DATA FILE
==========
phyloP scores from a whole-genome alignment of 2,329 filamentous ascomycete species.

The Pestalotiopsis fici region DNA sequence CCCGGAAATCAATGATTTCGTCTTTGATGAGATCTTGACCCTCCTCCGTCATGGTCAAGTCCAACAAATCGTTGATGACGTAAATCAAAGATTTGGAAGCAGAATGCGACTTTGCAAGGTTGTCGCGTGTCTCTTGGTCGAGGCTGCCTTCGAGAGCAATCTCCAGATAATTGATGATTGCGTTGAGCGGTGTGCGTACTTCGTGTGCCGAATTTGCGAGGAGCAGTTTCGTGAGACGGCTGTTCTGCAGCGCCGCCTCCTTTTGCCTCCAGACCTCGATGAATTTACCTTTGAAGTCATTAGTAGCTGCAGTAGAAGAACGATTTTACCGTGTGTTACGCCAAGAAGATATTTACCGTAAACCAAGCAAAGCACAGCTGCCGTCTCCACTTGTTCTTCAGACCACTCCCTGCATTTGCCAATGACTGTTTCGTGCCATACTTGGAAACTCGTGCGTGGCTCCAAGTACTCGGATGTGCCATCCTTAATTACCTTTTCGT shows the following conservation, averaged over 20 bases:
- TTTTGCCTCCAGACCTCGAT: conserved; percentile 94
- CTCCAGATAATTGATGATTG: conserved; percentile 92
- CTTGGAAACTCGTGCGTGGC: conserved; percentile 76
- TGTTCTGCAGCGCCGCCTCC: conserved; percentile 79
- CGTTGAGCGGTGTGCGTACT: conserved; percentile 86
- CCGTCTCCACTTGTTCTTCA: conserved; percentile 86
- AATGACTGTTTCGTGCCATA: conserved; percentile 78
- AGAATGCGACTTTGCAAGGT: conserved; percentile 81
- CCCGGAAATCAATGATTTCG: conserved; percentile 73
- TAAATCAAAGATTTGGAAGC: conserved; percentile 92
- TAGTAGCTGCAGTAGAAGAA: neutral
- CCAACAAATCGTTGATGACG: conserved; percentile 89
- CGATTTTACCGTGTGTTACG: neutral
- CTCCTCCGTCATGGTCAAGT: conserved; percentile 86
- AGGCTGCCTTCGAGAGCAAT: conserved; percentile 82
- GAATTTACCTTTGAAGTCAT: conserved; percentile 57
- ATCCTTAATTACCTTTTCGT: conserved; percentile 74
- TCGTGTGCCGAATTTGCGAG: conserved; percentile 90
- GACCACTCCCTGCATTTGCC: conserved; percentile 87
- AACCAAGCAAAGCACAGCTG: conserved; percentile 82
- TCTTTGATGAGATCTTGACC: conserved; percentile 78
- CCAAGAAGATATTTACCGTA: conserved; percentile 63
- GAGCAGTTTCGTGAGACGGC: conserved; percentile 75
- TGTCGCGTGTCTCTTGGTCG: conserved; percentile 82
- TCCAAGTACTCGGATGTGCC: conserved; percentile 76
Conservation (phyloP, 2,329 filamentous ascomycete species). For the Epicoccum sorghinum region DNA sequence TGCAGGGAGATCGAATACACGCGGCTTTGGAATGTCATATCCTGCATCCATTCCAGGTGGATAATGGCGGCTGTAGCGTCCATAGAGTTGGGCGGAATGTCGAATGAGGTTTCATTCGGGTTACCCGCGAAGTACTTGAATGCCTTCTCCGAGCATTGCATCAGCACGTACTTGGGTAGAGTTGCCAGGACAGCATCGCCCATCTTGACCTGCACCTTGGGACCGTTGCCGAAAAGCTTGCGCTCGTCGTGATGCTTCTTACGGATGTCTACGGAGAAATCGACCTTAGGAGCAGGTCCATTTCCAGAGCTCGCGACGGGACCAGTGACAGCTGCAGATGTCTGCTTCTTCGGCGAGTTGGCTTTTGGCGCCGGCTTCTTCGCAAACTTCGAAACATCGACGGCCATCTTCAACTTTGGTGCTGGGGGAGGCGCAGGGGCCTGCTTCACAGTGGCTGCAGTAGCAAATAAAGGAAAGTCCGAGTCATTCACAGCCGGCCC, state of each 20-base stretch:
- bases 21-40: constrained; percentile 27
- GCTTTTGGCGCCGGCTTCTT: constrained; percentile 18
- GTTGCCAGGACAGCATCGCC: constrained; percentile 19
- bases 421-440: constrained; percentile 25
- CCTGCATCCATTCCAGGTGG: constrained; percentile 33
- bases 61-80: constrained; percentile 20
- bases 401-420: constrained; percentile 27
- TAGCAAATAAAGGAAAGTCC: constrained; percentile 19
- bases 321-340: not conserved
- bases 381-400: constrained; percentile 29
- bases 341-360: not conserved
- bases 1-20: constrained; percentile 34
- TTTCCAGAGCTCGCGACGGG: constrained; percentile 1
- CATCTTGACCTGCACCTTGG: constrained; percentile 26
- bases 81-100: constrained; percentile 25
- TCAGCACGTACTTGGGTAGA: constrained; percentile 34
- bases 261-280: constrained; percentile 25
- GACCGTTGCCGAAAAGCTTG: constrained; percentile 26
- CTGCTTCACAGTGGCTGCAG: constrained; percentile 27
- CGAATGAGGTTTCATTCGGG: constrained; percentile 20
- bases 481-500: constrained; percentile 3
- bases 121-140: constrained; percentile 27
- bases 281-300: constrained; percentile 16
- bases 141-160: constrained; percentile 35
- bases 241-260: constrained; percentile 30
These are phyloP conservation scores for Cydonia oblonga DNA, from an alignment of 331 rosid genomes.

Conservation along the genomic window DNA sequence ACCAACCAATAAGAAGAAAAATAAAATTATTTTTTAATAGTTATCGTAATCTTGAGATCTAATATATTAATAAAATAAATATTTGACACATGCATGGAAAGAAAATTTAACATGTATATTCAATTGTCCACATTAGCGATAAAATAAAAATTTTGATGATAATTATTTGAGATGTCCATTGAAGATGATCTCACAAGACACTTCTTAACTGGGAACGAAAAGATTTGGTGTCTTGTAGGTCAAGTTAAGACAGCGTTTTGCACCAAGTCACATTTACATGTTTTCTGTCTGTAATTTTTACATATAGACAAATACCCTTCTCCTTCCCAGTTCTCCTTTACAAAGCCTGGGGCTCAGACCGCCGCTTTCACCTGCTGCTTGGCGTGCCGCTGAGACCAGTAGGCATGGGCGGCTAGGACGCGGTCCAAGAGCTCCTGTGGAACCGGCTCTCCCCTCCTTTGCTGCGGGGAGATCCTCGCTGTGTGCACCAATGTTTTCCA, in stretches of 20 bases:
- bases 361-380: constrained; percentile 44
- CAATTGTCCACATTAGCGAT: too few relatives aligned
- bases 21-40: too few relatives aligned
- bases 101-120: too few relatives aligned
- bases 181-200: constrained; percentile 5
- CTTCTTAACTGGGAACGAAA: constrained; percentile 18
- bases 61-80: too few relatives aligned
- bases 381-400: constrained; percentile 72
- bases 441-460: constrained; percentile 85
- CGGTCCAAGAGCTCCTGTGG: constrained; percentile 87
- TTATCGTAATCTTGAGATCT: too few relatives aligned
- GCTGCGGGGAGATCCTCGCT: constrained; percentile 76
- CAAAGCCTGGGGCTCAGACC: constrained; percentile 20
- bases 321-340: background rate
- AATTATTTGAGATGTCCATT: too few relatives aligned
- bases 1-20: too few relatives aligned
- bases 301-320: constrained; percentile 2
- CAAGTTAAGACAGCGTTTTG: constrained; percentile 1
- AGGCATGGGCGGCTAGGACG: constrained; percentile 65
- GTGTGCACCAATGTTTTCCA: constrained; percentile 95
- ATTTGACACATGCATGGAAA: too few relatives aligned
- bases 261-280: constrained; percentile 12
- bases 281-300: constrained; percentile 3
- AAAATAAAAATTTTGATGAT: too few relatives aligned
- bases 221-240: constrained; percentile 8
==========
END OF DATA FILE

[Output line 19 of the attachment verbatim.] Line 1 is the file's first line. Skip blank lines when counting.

- ATCCTTAATTACCTTTTCGT: conserved; percentile 74